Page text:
Zimbabwe will hold presidential and parliamentary elections and police chiefs have been campaigning for Prime Minister Morgan Tsvangvirai's arch-rival, President Robert Mugabe, telling rank-and-file to vote for the veteran leader and his Zanu-PF party.
Tsvangvirai's Movement for Democratic Change says junior officers were threatened by superiors to rally behind Mugabe, a charge dismissed by the police. Mugabe (89) has been in power for 33 years and long criticised by political rivals and the West for perceived authoritarianism.
While so far largely peaceful, the election process has been criticised as disorganised, under-funded and plagued by irregularities.
The state electoral commission says 69 000 police officers, 2 000 prison officers, 164 soldiers and thousands of election officials were taking part in a two-day special vote starting on Sunday.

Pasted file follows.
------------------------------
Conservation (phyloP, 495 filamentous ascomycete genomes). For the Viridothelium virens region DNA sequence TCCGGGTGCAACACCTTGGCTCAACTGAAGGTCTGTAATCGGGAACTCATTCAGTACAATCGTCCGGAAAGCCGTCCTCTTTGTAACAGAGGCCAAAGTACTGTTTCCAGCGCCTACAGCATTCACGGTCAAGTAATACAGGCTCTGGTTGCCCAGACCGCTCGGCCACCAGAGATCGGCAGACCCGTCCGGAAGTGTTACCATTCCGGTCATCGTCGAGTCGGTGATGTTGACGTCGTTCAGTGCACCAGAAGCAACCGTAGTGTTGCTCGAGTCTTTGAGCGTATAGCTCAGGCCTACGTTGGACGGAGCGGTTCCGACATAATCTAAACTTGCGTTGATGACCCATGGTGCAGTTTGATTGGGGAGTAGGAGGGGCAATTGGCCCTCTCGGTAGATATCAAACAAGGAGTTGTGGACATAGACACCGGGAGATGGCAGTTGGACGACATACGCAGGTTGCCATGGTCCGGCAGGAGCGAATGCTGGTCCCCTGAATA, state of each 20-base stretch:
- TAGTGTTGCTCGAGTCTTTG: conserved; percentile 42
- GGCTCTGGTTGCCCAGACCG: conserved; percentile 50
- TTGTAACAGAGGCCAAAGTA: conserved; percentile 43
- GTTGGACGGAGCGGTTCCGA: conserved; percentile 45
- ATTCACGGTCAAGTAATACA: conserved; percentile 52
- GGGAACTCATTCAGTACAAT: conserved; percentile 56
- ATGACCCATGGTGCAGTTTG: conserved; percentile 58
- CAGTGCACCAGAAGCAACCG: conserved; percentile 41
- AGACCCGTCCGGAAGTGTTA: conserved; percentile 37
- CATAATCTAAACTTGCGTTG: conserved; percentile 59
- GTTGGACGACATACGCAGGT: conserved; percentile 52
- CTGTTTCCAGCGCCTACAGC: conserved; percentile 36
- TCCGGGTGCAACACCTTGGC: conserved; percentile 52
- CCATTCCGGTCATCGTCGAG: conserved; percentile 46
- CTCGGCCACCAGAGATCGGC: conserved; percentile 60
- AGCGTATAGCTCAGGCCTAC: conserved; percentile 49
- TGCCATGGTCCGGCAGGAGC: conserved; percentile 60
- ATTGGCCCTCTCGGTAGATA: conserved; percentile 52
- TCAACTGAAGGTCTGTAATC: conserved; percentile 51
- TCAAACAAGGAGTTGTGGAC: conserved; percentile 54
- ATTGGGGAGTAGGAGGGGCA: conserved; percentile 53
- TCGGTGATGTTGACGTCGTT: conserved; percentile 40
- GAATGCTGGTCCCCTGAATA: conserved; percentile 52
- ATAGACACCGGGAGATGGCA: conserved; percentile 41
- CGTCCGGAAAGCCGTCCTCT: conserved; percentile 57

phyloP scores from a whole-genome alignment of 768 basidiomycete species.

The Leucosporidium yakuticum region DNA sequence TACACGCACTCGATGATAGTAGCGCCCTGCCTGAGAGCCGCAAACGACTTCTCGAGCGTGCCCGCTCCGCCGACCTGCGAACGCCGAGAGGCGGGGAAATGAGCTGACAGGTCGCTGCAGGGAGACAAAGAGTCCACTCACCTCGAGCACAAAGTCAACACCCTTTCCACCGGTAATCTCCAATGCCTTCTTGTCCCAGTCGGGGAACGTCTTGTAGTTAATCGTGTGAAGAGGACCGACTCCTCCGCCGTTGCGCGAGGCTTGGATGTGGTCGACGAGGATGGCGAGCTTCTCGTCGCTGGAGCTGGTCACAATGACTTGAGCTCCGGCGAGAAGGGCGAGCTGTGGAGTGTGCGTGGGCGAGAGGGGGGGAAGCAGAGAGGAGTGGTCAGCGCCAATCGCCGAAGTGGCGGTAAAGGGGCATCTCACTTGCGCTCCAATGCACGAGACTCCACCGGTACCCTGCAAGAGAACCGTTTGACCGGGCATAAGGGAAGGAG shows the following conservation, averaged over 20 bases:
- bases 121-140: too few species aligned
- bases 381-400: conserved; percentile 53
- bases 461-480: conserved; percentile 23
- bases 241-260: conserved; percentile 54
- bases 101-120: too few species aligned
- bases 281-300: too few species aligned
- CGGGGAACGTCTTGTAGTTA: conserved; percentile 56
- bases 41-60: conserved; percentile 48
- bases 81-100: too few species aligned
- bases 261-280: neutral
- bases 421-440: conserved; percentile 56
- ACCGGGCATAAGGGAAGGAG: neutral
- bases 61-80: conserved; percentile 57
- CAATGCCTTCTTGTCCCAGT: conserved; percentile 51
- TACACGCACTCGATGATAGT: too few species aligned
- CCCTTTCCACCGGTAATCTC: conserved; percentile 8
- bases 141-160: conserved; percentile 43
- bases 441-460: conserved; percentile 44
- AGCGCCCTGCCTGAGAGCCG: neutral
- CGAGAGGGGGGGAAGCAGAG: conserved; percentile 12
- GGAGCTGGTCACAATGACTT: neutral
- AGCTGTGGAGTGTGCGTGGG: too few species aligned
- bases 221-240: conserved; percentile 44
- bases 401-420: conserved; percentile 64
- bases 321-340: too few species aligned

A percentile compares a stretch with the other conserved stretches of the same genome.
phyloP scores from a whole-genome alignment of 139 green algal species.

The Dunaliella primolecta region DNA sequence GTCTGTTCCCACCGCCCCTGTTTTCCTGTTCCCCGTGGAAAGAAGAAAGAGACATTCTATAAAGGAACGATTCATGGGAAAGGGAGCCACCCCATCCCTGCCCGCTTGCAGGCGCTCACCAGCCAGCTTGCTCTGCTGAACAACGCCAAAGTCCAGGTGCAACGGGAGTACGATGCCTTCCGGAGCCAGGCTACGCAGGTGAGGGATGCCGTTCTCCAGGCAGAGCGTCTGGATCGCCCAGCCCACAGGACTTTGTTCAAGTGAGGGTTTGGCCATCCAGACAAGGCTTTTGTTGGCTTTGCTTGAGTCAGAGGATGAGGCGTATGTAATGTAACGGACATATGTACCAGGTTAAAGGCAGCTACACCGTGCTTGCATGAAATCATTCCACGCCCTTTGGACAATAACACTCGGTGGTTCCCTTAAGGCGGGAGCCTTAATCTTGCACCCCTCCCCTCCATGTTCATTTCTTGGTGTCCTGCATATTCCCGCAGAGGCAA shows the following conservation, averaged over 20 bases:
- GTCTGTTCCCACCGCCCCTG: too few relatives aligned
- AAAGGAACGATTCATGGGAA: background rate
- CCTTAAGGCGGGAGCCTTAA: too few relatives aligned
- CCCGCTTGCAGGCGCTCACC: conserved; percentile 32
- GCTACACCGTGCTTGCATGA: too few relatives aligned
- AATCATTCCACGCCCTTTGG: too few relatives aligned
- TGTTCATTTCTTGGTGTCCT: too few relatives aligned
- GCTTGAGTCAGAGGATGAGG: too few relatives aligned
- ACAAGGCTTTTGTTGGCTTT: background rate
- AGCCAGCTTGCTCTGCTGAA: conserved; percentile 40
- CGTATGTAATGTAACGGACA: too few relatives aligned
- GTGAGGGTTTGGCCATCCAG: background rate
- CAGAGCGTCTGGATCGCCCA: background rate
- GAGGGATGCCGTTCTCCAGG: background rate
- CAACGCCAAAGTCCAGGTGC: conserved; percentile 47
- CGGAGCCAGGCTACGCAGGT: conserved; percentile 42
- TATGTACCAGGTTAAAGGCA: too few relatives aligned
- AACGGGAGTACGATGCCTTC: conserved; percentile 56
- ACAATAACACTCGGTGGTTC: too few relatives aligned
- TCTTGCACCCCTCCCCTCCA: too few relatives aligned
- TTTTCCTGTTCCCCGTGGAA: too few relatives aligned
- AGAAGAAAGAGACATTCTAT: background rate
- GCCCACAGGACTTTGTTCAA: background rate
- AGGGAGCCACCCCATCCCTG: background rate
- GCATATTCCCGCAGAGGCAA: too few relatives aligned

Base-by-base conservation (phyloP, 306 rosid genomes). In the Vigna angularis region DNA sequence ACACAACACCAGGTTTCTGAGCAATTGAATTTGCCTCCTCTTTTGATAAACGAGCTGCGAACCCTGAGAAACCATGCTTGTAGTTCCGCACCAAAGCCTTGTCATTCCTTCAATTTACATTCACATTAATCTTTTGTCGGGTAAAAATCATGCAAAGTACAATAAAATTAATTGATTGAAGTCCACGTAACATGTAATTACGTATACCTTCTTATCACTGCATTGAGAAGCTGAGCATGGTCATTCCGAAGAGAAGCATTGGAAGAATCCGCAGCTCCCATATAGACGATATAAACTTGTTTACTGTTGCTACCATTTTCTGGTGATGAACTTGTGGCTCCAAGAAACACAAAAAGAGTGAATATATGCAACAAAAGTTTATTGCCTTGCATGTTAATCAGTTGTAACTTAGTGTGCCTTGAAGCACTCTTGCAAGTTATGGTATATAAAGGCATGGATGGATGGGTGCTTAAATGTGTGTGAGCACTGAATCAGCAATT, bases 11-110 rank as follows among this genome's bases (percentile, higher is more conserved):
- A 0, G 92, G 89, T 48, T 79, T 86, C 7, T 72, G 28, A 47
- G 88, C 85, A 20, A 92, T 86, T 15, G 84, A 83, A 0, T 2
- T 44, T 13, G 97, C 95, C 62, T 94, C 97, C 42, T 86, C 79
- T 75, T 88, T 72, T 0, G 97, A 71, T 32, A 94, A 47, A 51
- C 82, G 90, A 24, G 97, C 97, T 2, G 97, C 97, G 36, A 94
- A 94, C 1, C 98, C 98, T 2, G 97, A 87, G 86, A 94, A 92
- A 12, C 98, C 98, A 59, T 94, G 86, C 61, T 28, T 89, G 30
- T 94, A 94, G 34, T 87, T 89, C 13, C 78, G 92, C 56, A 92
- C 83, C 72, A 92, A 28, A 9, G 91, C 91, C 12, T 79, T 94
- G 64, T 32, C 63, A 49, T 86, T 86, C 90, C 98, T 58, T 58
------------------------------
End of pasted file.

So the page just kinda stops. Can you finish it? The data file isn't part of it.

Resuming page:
The MDC has queried the police figures and the high court will on Monday hear a request by the party to stop the voting.
The MDC says only 41 133 members of the police are eligible to vote, according to a Ministry of Finance salary schedule.
In 2008, police, soldiers and prison officials were forced to vote in front of their superiors in barracks and camps, but are now casting ballots in public polling centres monitored by all political parties and foreign observers.
Police officers could be seen at voting centres in the capital Harare queuing patiently to cast their votes.
Tsvangirai, making his third attempt to end Mugabe's long grip on power, says nothing has been set in place to ensure a vote fairer than previous elections.
Tsvangirai, who tried in vain to have the next election delayed, said Zanu-PF was using bureaucratic obstacles and tricks such as keeping dead people on the electoral roll to try perpetuate itself in power. – Reuters